April to Mid June
Spring has the highest water levels of the year which means water runs faster causing, at best, exhaustive currents to paddle against and rapids to portage around that may only exist in the spring. At worst, high water can mean very fast moving water, making the canoe ride difficult to maneuver and less forgiving. That means swamping is more likely and much more dangerous. The first reason for all the water is the melted snow, which also means the water’s still pretty cold. Secondly, it’s the time of year when it rains the most. I have no real evidence of this, but I find that the spring is when weather is at its most unpredictable so spring trips must include rain gear no matter what the weather man says. With all that water, means mud and swampy areas that will dry later in the season. The biggest problem though, is that this is the worst time of year for bugs.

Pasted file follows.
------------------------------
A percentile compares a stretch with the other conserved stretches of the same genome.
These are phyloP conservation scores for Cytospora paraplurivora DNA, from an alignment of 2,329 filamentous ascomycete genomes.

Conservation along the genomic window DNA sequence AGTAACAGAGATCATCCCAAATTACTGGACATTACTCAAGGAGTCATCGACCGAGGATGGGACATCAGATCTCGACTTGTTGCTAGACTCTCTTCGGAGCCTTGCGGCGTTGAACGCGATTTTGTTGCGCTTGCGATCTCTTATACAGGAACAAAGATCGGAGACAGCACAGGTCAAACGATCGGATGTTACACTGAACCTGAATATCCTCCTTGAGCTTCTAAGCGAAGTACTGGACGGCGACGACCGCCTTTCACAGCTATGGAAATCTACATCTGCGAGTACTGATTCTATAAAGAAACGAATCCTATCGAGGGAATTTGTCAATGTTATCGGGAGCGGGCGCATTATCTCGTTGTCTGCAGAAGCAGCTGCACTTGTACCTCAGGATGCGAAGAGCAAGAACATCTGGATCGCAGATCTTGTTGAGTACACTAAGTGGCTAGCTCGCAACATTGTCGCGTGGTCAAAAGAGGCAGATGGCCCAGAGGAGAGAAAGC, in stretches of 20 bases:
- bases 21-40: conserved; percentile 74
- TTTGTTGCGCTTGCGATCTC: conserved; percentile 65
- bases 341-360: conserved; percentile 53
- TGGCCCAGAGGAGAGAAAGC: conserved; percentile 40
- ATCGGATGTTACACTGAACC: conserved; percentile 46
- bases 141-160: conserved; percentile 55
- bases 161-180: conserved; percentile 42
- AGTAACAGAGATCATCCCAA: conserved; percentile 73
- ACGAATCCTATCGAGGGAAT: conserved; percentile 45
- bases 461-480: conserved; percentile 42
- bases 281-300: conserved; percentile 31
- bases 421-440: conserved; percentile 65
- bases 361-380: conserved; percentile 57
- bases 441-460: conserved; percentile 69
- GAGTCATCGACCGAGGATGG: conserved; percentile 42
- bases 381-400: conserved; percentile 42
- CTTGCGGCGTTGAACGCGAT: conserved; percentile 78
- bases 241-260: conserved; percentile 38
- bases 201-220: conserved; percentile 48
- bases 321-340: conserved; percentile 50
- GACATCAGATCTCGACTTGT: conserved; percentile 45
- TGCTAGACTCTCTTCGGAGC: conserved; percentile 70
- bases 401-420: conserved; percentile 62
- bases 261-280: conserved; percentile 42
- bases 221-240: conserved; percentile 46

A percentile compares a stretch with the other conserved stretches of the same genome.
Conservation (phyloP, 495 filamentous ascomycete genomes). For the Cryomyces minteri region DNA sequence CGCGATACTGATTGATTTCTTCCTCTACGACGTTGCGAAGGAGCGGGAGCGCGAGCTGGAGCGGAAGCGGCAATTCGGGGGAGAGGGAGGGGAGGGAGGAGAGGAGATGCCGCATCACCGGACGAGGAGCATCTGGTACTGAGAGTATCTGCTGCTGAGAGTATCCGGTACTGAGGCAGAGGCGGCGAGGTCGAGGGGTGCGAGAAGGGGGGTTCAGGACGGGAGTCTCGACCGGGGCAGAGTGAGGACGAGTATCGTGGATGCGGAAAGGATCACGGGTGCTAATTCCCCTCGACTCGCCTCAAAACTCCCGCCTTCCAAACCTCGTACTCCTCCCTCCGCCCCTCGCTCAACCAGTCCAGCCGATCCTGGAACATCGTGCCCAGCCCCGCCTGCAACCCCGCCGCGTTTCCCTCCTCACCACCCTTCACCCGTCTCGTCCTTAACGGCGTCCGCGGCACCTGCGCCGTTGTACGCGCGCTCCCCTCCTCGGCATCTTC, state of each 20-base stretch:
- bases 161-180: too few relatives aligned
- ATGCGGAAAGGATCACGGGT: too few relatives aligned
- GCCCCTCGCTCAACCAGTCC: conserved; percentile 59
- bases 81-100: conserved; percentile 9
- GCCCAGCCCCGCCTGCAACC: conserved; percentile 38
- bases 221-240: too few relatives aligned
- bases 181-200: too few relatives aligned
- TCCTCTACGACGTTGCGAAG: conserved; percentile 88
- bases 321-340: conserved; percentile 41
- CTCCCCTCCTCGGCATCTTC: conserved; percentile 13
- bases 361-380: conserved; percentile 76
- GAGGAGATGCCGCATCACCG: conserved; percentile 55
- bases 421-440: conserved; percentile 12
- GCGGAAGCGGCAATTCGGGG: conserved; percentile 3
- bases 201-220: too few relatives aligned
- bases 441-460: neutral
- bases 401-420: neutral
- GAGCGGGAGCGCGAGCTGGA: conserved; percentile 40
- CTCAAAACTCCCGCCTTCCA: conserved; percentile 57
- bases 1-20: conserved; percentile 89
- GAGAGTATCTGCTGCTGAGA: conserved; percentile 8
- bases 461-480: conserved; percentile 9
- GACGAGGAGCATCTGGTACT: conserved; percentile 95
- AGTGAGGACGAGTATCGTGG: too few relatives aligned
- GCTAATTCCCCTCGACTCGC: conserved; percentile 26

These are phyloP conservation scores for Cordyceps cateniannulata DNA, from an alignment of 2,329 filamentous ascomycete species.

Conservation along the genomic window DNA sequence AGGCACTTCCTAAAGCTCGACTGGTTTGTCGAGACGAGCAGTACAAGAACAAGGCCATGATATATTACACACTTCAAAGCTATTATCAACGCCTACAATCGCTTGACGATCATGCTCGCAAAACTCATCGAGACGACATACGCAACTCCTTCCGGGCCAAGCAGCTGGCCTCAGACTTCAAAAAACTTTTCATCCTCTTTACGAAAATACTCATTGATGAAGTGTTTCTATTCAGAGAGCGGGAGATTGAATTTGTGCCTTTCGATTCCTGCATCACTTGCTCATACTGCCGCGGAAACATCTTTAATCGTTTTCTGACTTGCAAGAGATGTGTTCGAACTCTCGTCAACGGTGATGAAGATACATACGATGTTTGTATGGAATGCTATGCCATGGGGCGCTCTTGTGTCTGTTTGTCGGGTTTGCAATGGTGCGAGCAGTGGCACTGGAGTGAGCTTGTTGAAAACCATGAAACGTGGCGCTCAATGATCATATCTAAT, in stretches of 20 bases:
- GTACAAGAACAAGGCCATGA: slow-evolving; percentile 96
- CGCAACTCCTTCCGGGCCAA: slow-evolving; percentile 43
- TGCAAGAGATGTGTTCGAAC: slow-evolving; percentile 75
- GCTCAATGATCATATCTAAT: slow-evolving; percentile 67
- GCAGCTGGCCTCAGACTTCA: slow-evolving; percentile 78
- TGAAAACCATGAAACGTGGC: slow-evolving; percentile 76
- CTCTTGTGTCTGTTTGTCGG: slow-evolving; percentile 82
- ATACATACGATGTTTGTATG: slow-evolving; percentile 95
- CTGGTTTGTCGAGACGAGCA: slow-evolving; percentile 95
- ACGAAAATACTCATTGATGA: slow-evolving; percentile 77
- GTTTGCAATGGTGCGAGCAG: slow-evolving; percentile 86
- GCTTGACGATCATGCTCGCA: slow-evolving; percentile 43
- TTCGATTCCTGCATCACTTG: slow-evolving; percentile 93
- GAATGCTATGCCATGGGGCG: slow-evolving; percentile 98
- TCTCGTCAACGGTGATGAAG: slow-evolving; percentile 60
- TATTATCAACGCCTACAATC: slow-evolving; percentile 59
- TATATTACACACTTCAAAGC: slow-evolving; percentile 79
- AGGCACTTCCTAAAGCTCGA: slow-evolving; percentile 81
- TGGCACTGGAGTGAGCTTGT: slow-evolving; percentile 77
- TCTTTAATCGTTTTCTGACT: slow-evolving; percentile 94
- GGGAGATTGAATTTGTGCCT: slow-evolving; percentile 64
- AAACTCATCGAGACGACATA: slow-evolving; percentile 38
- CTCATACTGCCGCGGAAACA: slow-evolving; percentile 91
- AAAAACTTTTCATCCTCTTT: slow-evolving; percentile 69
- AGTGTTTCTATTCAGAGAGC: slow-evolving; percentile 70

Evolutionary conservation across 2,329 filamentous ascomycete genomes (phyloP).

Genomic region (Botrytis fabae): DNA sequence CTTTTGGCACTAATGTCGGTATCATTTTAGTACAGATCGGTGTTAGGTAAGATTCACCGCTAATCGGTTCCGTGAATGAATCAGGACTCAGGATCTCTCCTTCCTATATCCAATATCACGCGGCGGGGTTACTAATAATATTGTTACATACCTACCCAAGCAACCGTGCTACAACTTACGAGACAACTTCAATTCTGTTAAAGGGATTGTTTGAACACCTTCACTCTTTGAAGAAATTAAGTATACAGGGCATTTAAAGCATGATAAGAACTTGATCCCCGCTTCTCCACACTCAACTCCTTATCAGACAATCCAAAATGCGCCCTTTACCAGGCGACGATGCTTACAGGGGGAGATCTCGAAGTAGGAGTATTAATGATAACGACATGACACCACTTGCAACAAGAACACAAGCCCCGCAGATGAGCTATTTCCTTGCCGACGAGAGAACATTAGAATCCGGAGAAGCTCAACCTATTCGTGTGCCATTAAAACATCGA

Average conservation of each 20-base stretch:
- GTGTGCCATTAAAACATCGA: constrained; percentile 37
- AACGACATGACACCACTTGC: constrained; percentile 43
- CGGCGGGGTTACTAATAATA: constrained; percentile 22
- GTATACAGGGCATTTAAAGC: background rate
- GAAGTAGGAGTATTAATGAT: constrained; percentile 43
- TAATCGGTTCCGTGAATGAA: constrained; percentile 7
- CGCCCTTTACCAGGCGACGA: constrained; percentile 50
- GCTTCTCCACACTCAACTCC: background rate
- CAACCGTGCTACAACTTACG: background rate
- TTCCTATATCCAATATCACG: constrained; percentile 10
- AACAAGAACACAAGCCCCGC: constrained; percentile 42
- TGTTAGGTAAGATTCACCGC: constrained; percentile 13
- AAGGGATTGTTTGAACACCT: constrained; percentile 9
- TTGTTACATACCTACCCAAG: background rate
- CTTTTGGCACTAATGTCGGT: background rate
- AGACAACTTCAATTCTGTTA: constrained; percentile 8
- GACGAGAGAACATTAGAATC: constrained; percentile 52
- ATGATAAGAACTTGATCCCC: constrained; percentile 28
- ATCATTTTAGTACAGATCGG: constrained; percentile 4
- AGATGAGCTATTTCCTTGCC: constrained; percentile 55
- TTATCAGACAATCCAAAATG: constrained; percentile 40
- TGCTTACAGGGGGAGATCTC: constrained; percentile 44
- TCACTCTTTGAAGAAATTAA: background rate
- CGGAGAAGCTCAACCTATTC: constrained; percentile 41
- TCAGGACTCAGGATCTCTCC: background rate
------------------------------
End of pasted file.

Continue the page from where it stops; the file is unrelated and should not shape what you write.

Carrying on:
Let’s face it, Spring is the first time you can get out after the rivers thaw. After waiting all winter, spring’s most compelling attribute is that you don’t have to wait any longer. You can’t really beat that, and this alone may trump all other times of year, and any hardships that come in spring. One definite advantages of spring high water levels is that some areas not accessible the rest of the year are fair game. There are also areas that would normally require a portage to get around have enough water to paddle through or at least line around. Excessive heat usually isn’t a factor as it can be pretty mild. Finally, this isn’t the most popular season because it hasn’t warmed up yet and the vacation season hasn’t started, but you won’t exactly be alone out there either. Other people have been waiting all winter to get out there as well, so be careful to make reservations if you’re heading out on that first long weekend.
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[…] Spring – April to Mid June […]